Residents ensconced in cosy houses are reluctant to accept the fact that the city's vertical growth has become inevitable.

They do not seem to realise that they can best safeguard their legitimate interests by prevailing upon the authorities to expand the infrastructure to meet tomorrow's needs, instead of attempting to resist the emergence of apartment complexes.

Kochi, where apartment living has met with a greater measure of acceptance than in Thiruvananthapuram, which until recently was essentially a bureaucrats' city, faces problem of another kind.

The city authorities have been unable to make satisfactory arrangements for garbage disposal.

Under pressure from the High Court, which, incidentally, is located in that city, they started removing garbage, which had been piling up, creating a severe pollution problem, and started dumping it at Brahmapuram.

Nine years ago the Kochi Corporation had acquired land at Brahmapuram to set up a garbage treatment plant. Work on the plant has still not started.

Residents of the area naturally came out in protest against the dumping of untreated garbage in the open, exposing them to health hazards.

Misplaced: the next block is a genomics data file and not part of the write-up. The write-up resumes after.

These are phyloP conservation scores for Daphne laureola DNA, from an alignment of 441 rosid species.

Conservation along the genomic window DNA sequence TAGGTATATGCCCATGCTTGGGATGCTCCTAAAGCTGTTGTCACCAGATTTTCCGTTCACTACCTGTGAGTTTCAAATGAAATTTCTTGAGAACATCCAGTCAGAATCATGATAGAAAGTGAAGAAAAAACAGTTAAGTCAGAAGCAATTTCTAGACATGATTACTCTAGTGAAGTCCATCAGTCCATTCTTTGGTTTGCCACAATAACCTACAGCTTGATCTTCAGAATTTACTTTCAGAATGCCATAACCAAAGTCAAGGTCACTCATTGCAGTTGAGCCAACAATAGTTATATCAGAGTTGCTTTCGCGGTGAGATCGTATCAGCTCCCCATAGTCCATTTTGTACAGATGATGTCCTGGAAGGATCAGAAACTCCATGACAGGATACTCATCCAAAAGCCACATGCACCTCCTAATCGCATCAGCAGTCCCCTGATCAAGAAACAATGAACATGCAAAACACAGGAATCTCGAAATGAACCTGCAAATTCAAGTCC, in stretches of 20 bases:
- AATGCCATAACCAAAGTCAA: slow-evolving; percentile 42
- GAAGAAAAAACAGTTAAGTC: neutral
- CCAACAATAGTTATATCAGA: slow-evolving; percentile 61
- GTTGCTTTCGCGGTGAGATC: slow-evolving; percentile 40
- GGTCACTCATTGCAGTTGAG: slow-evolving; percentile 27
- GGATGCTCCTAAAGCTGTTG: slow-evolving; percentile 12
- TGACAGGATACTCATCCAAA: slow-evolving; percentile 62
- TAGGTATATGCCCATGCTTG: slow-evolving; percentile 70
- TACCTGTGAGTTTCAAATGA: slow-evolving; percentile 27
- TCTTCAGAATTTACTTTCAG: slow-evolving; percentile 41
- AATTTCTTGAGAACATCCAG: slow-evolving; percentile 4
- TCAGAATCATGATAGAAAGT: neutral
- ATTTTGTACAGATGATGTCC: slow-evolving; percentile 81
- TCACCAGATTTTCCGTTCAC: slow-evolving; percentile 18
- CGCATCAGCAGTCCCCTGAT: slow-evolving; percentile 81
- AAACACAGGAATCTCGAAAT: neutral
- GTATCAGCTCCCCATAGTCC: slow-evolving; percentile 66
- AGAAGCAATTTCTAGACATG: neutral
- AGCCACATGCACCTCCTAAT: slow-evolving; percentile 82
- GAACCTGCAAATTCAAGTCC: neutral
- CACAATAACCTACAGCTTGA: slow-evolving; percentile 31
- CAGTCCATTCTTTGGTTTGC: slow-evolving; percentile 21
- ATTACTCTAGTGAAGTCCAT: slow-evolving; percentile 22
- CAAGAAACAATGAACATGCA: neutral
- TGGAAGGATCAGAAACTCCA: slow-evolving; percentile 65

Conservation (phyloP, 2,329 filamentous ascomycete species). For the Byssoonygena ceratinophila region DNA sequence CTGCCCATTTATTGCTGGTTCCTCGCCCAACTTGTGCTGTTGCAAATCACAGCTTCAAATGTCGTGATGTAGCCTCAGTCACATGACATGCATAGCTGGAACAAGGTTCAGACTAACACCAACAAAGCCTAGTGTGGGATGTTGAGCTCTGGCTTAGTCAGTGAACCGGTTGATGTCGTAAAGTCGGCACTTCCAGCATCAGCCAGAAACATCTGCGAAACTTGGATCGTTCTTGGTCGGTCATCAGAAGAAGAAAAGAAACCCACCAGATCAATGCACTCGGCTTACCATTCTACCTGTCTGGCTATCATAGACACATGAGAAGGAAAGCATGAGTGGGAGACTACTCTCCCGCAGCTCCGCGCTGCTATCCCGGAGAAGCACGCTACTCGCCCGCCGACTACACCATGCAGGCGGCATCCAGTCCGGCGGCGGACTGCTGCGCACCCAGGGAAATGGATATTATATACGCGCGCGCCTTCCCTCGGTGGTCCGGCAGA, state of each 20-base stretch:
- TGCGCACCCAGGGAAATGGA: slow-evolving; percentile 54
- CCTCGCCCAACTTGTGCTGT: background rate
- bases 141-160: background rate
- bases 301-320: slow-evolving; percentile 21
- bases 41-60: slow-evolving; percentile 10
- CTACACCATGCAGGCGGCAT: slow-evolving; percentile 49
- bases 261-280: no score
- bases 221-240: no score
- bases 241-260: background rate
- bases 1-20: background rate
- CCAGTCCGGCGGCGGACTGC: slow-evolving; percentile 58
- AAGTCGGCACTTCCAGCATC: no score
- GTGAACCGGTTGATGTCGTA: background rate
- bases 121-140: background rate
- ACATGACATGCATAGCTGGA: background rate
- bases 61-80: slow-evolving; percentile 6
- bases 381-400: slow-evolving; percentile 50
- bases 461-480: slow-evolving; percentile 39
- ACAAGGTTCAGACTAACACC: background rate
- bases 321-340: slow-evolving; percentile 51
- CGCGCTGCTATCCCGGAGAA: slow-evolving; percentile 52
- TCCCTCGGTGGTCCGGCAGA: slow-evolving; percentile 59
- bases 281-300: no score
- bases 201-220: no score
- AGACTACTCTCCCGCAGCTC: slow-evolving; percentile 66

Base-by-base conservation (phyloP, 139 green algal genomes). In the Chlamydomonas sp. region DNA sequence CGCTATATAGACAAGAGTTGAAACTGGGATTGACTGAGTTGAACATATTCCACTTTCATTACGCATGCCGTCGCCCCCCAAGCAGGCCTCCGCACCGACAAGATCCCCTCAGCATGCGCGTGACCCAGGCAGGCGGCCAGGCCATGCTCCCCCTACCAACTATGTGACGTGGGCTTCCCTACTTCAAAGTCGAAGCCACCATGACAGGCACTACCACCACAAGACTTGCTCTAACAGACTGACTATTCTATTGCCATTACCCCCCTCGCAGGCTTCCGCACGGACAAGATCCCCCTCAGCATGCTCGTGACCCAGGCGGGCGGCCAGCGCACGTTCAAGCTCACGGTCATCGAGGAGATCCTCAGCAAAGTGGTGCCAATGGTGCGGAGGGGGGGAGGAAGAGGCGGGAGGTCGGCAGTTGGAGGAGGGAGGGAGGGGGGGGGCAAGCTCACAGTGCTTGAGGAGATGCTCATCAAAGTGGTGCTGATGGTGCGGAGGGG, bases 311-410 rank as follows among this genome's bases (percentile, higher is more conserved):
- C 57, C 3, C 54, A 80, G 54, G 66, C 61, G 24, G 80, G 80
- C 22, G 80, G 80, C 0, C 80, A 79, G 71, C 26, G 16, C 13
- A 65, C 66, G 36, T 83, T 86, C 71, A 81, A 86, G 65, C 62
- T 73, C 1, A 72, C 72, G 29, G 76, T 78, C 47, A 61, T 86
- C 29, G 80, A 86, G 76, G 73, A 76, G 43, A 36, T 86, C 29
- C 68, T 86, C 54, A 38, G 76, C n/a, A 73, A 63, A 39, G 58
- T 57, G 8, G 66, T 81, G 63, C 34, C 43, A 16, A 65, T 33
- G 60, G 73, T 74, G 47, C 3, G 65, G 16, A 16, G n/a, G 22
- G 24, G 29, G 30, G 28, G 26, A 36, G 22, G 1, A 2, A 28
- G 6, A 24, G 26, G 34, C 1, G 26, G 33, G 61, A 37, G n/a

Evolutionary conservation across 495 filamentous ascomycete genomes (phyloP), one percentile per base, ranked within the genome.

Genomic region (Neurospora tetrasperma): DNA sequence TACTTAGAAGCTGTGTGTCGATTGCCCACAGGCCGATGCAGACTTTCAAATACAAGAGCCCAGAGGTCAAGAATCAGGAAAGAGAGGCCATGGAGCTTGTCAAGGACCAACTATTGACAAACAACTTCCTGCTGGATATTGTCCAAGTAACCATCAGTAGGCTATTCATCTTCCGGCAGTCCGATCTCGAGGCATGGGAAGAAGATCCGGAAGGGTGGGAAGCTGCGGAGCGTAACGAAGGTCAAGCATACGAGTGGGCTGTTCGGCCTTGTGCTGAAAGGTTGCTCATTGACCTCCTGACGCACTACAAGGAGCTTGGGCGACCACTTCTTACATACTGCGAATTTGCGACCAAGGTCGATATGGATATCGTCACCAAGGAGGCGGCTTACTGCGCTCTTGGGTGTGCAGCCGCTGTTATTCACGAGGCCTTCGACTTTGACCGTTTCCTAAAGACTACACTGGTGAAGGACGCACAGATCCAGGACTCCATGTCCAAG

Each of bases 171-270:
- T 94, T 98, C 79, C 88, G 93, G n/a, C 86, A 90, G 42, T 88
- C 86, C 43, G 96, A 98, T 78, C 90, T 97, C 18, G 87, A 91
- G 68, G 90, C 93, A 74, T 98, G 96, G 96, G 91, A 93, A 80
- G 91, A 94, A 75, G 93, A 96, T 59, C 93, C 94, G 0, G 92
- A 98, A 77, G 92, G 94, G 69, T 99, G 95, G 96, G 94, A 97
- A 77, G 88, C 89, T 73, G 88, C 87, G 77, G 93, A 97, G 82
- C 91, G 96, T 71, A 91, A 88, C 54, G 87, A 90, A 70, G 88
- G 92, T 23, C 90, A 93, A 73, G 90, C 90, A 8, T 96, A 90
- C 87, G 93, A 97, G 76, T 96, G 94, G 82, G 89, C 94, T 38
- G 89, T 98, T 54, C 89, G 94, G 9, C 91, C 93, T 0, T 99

In a desperate attempt to work out alternative arrangements, the Corporation engaged a contractor from Tamil Nadu to remove the garbage to a village in that State.

Residents of some villages of Palakkad district complained that the contractor, instead o taking the garbage out of the State, was dumping it on the roadside at the dead of night.

They organised night vigil and detained and damaged several trucks laden with garbage.

Until recently the Corporation was dumping garbage at a place in the Navy's possession. The Navy's refusal to allow continued dumping, forced it to look for an alternative site.

Since even villages in Kerala are heavily populated, it is not easy to find dumping grounds for city refuse.

Sensing the gravity of the situation, the State government stepped in.

A high-level meeting called by the Chief Minister asked the Collector of Ernakulam to find an alternative dumping ground which might be used until the Brahmapuram plant was ready.

Since an order of the High Court is in force, it has to approve of the alternative arrangement.

The troubles in Kochi and Thiruvananthapuram are manifestations of a lingering struggle between the forces of change and the forces of tradition.